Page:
Mix & Match Families
Generations ago, these people would have never been put together in a room let alone a family. White men
married white women before their twenty-fourth birthday. Black men married only black women. They had six
to nine children of the same race. Those children played with children in their neighborhood and married their
'peers.' No one mingled. Marriages lasted decades, not weeks. Divorce was a four letter word. The lines were dark
and bold, not to be crossed.
Years passed and those lines darkened and began to bleed. Races mixed. Couples married for love, not for dowries.
Families changed faster than society's rules. Parents offered children more than just skin shades. Love began to
take precedence over stereotypes. The differences on the outside fade as the love grows deeper on the inside.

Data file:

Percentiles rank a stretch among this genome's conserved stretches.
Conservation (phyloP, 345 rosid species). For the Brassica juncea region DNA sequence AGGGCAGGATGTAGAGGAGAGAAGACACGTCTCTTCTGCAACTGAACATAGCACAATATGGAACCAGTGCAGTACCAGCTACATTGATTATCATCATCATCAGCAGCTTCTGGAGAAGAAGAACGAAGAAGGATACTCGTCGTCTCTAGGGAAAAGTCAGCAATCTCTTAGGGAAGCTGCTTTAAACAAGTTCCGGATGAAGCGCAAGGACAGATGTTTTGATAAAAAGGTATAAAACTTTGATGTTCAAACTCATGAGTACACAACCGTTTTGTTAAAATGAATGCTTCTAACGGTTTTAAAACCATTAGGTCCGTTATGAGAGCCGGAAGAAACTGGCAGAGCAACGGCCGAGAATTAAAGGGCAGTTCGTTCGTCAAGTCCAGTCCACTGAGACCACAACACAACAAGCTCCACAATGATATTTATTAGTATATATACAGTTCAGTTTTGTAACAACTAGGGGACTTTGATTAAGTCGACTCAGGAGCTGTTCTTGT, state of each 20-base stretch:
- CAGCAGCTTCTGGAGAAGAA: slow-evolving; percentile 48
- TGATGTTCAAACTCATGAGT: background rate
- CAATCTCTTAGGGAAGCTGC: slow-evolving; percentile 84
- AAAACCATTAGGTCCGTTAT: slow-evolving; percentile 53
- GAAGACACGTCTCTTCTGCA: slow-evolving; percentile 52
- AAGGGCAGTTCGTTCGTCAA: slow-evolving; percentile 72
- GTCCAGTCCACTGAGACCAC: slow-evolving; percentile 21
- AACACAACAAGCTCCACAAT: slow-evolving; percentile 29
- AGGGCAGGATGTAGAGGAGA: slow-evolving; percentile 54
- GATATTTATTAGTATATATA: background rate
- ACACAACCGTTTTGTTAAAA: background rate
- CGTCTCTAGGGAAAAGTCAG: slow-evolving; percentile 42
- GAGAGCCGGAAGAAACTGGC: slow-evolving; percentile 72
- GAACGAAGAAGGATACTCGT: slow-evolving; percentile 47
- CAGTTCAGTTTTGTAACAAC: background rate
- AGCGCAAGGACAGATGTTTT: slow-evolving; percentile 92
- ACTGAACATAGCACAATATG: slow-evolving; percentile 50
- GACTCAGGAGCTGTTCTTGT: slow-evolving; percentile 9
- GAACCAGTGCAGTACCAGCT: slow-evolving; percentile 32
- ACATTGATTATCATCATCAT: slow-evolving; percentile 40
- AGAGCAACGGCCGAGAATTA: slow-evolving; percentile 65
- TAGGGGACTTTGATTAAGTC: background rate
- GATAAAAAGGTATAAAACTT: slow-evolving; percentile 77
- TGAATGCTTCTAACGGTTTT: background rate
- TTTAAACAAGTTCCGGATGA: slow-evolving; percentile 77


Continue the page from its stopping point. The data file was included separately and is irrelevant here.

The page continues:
Parents changed the way love was defined. Gay, straight, and single parents adopted, creating a new opportunity
for happy lives. Acceptance and tolerance breeds only love and progression.
FAMLE SHOL LOV TOETE
P ARENTS DON' 0T UNDERSTANSOMETIME
CHTILDREN COULD SHAREWILLINGLY
* A STM WILL ACCEPT COMPLETELY
Mix and Match Families was inspired by my personal exploration of what family means to me. Two separate factors
influenced this book: coming out as an adult and visiting the city of Jerusalem, Israel in the summer of 2013.
In Jerusalem, I met and spoke with individuals who shared their stories and reminded me of how difficult it is to
try and fit a mold: society's mold, family molds, cultural molds. For these reasons and more, I choose to include
myself and my partner in the book because I no longer try to fit anyone's mold but my own.
Special thanks to fellow book artist, Jihae Kwon for the crash course in Photoshop. To Casey Ritenour, my partner
and support system. To all of the strangers, friends, and newly made friends who allowed me to take their
photograph for use in this book. And finally, to the Shatz Family for providing the opportunity to learn more about
the world and in particular the country of Israel while exploring my own personal artistic goals.
Mix and Match Families was created in the summer of 2013. Photographed, designed, and edited by Jaime Shafer.
Corcoran College of Art + Design, Washington, DC.
o / --